Wait, Is Lil Nas X Actually Going to Court Over His Satan Shoes?

Over the last week, Lil Nas X has claimed on Twitter and TikTok that he might actually go to jail because of a Nike-led lawsuit over his limited-edition Satan shoes. You remember those, right? They’re the the demonic spoofed Air Maxes—you know, the ones with a literal drop of literal human blood in the soles—that he released with the brand MSCHF this past spring. He’s been tossing out the hashtags #FREELILNASX and #NikevLilNasX in anticipation of an ill-omened court date. But of course, as Lil Nas X (playing a coiffed-up prosecutor in a fictionalized Supreme Court trial) says to Lil Nas X (playing himself as a defendant) in a corresponding promo clip the musician posted this week, “Ladies and gentlemen of the jury, this is about much more than shoes.”

Isn’t it always?

In fact, Nike and MSCHF settled the suit months ago, so: no, Lil Nas X won’t actually be going to court. The only trial happening is the aforementioned fictional one, which is also, in standard Lil Nas practice, promotional: tomorrow, on July 23, the musician (and perhaps one of the most deft self-promoters Gen Z has ever known) is dropping a new single titled “Industry Baby,” which he has already anointed as “MY NEW SMASH HIT” via his Twitter bio. The full-length music video for the track, which will feature Jack Harlow and was co-produced by Take a Daytrip and a supposedly album-ready Kanye West, will apparently take place months after the events in the trolling promo clip. (A refresher: defendant Lil Nas, who was born Montero Lamar Hill, is sentenced to five years in “Montero State Prison” not because of the IP-biting shoes, but for being gay.)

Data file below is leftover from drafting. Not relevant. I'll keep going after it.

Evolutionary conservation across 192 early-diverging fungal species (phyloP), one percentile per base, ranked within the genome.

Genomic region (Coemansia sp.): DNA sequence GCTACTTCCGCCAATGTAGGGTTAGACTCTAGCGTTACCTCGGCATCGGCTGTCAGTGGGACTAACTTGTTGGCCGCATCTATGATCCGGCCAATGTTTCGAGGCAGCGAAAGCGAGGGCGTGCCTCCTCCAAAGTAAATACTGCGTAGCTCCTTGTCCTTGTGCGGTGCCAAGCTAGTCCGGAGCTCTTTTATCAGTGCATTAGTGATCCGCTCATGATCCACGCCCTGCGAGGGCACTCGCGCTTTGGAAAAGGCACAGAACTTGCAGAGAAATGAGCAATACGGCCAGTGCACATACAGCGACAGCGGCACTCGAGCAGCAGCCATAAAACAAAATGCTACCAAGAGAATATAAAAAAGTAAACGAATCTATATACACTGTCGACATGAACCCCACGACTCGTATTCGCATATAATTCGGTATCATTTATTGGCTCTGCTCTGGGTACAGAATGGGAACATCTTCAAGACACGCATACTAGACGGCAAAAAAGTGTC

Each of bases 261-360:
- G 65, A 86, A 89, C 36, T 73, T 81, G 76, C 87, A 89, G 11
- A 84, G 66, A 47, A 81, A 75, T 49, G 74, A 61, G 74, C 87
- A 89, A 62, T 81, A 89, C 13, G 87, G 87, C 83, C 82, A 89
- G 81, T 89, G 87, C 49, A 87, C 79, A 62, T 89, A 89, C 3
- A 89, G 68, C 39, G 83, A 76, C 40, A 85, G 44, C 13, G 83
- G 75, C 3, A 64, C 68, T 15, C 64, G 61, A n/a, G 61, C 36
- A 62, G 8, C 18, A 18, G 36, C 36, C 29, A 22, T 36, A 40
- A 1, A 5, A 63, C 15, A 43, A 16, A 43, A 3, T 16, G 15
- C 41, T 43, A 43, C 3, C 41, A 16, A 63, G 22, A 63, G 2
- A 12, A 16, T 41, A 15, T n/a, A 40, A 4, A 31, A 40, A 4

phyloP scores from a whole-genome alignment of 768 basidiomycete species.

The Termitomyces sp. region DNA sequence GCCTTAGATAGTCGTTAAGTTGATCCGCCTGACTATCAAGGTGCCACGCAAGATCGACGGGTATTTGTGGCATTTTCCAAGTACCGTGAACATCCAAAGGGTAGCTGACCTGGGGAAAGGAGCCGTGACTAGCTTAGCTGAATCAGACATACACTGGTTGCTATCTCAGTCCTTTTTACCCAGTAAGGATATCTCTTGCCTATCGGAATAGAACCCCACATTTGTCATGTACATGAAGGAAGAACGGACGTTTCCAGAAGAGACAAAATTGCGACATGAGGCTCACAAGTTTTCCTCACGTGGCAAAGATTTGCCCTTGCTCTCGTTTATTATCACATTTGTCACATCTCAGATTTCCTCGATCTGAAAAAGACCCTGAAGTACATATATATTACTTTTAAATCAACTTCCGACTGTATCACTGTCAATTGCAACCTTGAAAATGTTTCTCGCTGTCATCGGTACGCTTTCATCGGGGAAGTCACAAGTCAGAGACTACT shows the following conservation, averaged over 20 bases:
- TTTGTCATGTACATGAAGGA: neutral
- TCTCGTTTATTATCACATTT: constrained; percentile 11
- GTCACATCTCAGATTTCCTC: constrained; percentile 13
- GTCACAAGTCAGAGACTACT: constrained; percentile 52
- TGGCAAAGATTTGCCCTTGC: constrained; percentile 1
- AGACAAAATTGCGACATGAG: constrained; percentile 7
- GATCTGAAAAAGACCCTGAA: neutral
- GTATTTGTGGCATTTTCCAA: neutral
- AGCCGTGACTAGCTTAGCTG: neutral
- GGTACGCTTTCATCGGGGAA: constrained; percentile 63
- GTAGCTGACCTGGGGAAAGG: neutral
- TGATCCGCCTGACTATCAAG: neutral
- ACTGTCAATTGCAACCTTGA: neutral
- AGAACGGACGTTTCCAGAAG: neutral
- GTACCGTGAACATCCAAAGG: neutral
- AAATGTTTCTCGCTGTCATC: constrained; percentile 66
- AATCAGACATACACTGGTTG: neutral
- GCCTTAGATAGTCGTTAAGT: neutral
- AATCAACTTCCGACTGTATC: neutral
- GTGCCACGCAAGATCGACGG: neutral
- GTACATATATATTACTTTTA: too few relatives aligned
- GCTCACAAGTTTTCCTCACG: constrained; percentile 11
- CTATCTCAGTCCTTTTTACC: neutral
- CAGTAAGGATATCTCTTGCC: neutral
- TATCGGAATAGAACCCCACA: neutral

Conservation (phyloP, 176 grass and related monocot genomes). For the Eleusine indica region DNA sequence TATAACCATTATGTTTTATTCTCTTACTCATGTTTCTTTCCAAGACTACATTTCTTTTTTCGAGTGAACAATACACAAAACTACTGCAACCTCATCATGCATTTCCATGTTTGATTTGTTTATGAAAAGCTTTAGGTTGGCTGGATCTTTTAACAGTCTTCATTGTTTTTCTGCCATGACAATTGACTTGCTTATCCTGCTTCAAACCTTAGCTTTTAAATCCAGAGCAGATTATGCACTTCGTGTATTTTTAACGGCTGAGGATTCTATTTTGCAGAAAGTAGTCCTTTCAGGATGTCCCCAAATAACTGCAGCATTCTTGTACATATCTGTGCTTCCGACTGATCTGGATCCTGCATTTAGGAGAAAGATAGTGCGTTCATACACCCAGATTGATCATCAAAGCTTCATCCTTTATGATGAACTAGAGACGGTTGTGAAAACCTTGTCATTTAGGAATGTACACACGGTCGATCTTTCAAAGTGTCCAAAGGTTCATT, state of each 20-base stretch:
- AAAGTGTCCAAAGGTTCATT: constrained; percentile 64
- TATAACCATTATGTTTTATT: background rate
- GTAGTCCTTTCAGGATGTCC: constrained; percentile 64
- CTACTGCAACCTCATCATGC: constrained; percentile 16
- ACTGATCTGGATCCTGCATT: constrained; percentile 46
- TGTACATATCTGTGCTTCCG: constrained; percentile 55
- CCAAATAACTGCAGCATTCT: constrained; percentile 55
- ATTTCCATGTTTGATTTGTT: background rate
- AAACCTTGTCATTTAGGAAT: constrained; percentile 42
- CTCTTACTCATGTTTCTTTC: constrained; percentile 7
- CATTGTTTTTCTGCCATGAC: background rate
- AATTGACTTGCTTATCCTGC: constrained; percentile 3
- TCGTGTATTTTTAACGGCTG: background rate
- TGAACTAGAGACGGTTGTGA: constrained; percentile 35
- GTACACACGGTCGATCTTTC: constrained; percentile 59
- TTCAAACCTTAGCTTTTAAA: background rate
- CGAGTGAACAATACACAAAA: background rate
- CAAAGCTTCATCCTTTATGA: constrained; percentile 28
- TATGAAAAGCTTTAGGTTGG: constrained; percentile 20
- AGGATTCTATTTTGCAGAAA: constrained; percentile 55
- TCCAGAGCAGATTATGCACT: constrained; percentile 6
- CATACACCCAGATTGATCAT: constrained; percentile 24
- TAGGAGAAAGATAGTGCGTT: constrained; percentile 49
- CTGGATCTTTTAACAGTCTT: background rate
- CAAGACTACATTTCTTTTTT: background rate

Since coming out in June 2019, while “Old Town Road” was still riding out its historic Billboard reign, Lil Nas has maintained a biting sense of humor about his sexuality, interspersed with a few deeply tender moments of introspection and vulnerability. In the lead-up to his March 2021 single “MONTERO (Call Me By Your Name)”—his second number-one Billboard hit since “Old Town Road”—he posted a Notes app letter addressed to his 14-year-old self, writing, “i know we promised to never come out publicly, i know we promised to never be ‘that’ type of gay person, i know we promised to die with the secret, but this will open doors for many other queer people to simply exist.” In similar fashion, yesterday Lil Nas tweeted another note to his 20-year-old self (he is currently 22), assuring him that “I know your sexuality has made you feel like an outcast amongst your peers. I know going from having the biggest song in the world to being trapped in your apartment is weighing heavy on you. And I know if you hear the phrase ‘one hit wonder’ one more time, you might combust.”

He continued: “I need you to realize that you have the opportunity to be the person that you needed growing up. I need you to stop feeling sorry for yourself. And I need you to remember that the only person who has to believe in YOU is YOU.” Like he said: it’s about much more than the shoes.